Aim The aim of this paper is to consider the process of ageing, the effects of ageing and research related to ageing. Background In most countries of the world, the UK being no exception, the population is ageing in terms of the absolute numbers of and relative proportion of older people. This has resulted from economic, scientific and medical progress. However, it poses challenges for health and social services. Method Selective review of the literature. Conclusion Ageing is an inevitable part of life and, while not in itself debilitating, can be accompanied by a range of debilitating physical and mental conditions which lead to frailty and dependency. There is limited evidence that the ageing process can be alleviated, as such, but there is some evidence that choices and circumstances in early life can influence the extent to which we age successfully. Implications for nursing management Nurse managers have two responsibilities with regard to age: they are increasingly engaged in organizing care for older people in acute and long-term settings and in nursing homes and the more they need to understand the process of ageing. They also have responsibilities towards their workforce and can facilitate lifestyle choices which may help their workforce to age successfully. © 2008 Blackwell Publishing Ltd.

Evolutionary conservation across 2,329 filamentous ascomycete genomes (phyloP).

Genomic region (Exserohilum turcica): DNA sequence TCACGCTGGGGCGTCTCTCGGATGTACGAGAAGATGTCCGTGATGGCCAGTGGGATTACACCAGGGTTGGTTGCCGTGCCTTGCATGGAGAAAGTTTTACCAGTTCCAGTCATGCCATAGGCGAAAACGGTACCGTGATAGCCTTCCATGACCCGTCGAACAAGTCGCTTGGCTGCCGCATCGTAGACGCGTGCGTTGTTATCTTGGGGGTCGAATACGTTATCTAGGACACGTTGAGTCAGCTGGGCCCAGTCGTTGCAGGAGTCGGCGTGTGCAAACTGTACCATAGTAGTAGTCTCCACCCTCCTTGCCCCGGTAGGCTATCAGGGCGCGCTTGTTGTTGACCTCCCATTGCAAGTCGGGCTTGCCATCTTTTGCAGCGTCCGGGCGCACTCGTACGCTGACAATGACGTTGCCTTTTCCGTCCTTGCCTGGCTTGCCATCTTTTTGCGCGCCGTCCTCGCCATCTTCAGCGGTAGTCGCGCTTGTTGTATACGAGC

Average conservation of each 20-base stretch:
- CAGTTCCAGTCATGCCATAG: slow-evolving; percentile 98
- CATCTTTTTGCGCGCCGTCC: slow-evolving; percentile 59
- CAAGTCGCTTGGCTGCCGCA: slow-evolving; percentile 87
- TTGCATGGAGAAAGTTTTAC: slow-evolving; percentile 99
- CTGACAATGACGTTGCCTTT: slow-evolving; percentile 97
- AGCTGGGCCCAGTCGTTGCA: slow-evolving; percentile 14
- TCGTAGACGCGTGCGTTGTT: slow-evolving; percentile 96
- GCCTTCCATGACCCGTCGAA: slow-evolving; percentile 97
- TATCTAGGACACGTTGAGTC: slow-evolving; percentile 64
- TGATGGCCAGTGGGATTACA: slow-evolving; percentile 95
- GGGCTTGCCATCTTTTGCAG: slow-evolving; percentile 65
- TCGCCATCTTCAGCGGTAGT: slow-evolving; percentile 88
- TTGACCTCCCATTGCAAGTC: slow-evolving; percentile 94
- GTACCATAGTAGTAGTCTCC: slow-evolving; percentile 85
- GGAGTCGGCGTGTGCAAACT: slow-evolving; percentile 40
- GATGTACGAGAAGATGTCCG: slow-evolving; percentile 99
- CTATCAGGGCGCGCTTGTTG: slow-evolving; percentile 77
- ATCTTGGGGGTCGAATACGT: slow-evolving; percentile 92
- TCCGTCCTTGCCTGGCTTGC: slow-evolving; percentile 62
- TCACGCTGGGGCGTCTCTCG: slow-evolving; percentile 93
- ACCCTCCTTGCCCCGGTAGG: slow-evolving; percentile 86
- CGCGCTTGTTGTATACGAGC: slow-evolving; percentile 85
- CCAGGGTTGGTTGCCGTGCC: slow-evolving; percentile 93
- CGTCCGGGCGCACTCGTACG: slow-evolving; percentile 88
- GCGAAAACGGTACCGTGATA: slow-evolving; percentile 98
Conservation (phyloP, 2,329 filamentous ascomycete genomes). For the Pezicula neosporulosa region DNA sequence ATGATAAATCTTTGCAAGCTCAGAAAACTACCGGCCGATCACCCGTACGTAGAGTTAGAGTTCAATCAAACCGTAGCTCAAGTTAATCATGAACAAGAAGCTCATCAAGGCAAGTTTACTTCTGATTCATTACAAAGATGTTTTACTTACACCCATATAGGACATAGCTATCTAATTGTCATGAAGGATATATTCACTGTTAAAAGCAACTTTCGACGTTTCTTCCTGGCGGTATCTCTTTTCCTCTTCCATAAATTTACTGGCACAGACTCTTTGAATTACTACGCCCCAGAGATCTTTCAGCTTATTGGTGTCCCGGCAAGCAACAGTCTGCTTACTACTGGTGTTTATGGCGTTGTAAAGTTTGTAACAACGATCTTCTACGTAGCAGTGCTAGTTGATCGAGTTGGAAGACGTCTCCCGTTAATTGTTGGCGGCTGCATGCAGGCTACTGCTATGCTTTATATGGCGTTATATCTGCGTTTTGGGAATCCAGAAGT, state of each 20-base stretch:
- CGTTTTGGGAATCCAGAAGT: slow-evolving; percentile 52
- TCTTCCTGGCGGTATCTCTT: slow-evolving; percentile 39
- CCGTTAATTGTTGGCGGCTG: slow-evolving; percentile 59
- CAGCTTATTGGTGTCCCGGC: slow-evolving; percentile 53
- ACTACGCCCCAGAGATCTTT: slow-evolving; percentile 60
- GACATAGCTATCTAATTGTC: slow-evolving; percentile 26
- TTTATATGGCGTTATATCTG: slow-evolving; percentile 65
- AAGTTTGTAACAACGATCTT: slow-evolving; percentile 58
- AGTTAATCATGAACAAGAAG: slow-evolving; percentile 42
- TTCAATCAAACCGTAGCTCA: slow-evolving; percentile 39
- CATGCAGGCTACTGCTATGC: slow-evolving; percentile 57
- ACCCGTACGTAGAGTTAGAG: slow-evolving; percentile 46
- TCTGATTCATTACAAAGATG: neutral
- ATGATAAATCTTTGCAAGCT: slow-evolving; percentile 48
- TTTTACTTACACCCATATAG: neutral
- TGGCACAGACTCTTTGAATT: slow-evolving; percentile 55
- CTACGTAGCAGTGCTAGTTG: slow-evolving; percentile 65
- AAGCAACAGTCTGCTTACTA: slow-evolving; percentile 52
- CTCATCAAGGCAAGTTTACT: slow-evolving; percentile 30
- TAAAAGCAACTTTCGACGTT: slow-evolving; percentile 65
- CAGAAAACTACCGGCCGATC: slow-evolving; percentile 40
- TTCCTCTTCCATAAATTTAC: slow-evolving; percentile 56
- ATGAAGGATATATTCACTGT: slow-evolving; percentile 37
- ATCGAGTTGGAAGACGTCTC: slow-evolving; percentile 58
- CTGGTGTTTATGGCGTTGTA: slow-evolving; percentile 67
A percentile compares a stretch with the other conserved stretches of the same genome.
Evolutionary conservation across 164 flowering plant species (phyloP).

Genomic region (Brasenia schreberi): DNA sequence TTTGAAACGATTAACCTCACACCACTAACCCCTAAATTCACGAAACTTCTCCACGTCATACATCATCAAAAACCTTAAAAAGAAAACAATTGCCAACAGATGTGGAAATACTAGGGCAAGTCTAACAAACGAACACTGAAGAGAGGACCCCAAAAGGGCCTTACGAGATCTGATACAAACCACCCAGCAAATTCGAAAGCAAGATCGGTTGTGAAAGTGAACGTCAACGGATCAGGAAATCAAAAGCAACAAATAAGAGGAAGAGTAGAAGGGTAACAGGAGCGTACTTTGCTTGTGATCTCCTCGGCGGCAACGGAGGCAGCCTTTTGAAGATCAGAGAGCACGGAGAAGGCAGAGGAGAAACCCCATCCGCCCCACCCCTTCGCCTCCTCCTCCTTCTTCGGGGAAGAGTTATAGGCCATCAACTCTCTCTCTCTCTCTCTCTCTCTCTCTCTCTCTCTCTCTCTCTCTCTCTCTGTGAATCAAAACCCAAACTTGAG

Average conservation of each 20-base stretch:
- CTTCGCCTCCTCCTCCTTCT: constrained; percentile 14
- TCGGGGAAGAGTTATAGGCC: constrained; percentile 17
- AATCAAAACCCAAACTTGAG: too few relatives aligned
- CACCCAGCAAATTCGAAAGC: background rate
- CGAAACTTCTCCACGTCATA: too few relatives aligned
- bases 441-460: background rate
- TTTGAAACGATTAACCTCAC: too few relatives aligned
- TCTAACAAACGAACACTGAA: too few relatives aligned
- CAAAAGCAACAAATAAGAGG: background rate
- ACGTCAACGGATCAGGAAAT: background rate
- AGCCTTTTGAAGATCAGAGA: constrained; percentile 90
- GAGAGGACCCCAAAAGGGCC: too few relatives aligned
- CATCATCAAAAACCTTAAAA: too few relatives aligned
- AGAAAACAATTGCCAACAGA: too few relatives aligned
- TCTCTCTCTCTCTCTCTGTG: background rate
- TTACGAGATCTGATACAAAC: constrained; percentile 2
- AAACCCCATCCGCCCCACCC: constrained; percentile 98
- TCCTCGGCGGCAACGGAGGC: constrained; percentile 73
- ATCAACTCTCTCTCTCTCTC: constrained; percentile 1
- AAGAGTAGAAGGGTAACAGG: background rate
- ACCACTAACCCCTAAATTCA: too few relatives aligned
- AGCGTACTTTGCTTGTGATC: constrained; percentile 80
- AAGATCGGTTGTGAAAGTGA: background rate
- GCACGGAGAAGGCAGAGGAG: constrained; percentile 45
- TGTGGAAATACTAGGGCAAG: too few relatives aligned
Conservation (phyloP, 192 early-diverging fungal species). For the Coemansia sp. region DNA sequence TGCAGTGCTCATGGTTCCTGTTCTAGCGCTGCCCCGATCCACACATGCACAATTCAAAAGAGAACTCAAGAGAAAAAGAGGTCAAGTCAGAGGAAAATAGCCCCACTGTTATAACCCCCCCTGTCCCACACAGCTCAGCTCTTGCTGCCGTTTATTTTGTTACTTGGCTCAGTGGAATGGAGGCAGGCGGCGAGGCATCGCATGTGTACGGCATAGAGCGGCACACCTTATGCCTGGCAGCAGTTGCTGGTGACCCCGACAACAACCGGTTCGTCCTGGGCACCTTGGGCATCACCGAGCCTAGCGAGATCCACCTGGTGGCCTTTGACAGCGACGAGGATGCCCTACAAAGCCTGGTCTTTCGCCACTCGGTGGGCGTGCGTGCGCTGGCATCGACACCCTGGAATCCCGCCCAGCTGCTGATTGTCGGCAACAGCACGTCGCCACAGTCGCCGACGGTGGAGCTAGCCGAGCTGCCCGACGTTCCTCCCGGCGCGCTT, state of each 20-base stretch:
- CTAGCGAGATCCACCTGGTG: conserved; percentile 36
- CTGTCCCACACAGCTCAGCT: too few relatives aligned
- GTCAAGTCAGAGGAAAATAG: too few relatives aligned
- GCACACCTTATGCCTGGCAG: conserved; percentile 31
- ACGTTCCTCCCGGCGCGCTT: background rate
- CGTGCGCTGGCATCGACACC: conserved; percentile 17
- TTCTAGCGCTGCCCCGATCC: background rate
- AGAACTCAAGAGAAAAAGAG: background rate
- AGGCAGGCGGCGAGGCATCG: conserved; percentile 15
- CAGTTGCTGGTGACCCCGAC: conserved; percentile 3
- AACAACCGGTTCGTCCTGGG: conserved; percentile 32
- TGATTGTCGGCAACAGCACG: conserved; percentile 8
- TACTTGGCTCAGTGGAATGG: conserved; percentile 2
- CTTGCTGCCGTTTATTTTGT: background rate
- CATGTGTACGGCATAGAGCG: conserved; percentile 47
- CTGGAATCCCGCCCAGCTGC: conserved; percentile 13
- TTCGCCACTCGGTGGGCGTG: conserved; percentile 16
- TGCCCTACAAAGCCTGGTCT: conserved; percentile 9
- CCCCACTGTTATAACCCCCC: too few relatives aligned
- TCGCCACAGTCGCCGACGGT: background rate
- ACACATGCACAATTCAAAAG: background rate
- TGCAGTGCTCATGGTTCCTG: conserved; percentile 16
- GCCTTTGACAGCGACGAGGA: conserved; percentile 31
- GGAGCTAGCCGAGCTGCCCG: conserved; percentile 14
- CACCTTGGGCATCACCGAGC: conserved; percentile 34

Watson, R. (2008). Research into ageing and older people. Journal of nursing management, 16(2), 99-104. https://doi.org/10.1111/j.1365-2834.2007.00834.x